This is the third and last portion of land to be turned over for expansion of the Da Nang International Airport. The ceremony also marked the completion of the six-year, US$ 110 million Environmental Remediation of Dioxin Contamination at Da Nang Airport Project, jointly implemented by the United States Agency for International Development (USAID) and the Vietnamese Ministry of National Defense (MND).

Launched in August 2012, USAID’s Environmental Remediation of Dioxin Contamination at Da Nang Airport Project serves as an important milestone in the bilateral relationship between the two governments and will result in a cleaner, safer environment for the people of Da Nang.

Senior Lieutenant General Nguyen Chi Vinh addressing the event

The project has successfully treated over 90,000 cubic meters of contaminated soil and sediment through thermal desorption and safely contained an additional 50,000 cubic meters of low concentration, dioxin-contaminated material.

USAID and MND tested the treated soil and sediment to determine if the cleanup objective of 150 parts per trillion (ppt) was achieved. Phase 1 treated soil was less than 9 ppt and Phase 2 even lower (<1 ppt), exceeding all project goals.

USAID/Vietnam Mission Director Michael Greene said, "We are very pleased that our successful efforts with Vietnam's Air Defense-Air Force Command have resulted in over 30 hectares of additional land for expansion of Danang International Airport, which will drive regional economic growth."

Ambassador Kritenbrink stated, “Today we celebrate an historic achievement, two former adversaries working together to overcome the past while partnering for a mutually prosperous future. Over these past six years, we have worked as a team with the Ministry of National Defense to make the city of Da Nang and Vietnam safer. And we are now ready to continue this collaboration at Bien Hoa.”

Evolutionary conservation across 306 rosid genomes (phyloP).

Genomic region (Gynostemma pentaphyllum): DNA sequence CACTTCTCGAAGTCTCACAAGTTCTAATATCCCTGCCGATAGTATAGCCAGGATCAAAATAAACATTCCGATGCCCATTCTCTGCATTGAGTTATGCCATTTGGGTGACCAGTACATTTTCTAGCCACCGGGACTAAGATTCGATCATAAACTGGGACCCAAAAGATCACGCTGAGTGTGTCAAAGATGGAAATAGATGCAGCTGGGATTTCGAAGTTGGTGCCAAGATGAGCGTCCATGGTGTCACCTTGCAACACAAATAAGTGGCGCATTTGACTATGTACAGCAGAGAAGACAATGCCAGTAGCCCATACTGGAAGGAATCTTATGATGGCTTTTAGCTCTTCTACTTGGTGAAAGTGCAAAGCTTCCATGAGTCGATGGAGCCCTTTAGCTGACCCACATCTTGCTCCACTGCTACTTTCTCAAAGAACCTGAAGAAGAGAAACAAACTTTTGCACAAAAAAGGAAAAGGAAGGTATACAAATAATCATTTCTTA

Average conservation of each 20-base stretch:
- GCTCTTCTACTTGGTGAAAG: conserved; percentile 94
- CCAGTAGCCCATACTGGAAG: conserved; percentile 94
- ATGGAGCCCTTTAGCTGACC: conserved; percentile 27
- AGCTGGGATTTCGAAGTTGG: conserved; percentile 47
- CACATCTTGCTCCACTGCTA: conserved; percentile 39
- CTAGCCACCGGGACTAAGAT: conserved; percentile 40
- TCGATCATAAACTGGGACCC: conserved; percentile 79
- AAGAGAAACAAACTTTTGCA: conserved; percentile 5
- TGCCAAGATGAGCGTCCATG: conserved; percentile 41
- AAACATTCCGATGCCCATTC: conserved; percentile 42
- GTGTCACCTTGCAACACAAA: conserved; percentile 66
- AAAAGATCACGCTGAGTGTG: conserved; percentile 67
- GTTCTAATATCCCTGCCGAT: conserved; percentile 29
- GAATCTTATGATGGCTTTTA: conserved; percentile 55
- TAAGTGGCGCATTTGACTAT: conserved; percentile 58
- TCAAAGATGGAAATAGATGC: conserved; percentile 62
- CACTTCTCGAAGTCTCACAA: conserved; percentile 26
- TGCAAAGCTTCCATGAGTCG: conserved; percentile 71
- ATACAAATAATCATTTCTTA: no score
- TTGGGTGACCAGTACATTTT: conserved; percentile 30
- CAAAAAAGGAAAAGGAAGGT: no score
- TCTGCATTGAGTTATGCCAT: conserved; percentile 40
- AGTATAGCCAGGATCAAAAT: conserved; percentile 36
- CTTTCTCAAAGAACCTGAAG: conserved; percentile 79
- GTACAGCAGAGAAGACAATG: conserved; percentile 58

The U.S. is committed to working with Vietnam and MND to resolve war legacies while continuing to strengthen the economic, cultural, and security ties between the two countries. The Bien Hoa Airbase area is the largest remaining hotspot of dioxin contamination in Vietnam.

On May 11, USAID signed a grant with Vietnam's Air Defense and Air Force Command for a total expected contribution of US$ 183 million towards remediation activities in the Bien Hoa Air Base area over an initial five-year period. The signing of this joint project document is the first step in this important initiative.

Since 2000, the U.S. has worked with Vietnam to resolve humanitarian and wartime legacy issues. These include the removal of unexploded ordinance, the identification of remains of missing personnel, and the remediation of dioxin.

Reported by Chung Anh